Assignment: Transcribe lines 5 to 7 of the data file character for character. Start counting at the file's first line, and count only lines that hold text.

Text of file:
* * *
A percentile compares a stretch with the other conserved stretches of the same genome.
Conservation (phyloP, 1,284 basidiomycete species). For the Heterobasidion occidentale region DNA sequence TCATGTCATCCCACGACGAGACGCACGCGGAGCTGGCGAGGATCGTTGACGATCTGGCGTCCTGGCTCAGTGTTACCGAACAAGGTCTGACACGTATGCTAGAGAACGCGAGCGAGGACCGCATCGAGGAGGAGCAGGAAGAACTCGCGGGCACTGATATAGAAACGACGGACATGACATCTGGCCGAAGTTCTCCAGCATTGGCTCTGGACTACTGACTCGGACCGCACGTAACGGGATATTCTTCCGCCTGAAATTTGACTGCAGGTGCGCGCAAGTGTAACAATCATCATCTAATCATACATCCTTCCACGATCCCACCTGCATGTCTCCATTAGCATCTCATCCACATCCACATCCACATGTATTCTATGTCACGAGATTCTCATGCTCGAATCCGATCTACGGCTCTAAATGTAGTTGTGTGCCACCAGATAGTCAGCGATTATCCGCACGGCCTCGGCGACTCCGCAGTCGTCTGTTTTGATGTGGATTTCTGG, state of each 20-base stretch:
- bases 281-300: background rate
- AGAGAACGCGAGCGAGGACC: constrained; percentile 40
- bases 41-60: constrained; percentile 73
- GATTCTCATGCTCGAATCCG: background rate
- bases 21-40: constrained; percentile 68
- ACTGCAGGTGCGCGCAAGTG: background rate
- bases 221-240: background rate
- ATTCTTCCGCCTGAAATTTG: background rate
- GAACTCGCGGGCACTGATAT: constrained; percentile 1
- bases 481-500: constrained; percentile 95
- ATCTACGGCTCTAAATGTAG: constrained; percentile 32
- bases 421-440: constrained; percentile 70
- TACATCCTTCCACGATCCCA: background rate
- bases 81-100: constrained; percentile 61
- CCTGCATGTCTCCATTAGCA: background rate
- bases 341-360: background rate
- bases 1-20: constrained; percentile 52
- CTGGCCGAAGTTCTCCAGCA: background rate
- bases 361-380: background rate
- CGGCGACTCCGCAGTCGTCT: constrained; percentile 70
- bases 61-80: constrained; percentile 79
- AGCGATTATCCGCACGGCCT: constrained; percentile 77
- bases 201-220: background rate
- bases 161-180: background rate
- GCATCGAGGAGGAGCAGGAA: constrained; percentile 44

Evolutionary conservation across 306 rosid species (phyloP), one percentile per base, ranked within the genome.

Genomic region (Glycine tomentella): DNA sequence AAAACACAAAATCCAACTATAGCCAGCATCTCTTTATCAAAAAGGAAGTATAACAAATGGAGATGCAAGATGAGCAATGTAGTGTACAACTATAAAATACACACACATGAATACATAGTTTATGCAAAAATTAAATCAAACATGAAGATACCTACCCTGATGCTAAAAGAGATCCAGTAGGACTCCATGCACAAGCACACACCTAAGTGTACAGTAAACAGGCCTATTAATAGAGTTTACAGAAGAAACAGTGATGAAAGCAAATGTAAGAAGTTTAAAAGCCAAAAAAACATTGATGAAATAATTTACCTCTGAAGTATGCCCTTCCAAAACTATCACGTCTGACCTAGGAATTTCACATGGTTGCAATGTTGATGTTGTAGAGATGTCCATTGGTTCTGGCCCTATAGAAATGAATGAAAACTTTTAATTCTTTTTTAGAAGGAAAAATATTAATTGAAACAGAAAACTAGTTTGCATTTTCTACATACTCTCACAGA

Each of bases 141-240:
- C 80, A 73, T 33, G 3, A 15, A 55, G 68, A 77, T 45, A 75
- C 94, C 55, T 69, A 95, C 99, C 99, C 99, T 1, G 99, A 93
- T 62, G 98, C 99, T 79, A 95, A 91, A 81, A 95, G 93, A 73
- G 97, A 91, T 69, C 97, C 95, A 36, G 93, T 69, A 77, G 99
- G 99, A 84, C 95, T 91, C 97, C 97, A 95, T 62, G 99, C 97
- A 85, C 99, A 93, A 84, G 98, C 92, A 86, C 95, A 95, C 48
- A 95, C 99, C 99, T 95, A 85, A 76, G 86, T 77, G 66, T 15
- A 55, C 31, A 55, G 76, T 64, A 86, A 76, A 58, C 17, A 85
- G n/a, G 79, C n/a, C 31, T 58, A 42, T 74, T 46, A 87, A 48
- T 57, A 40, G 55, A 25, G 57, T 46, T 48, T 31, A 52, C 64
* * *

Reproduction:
- bases 41-60: constrained; percentile 73
- GATTCTCATGCTCGAATCCG: background rate
- bases 21-40: constrained; percentile 68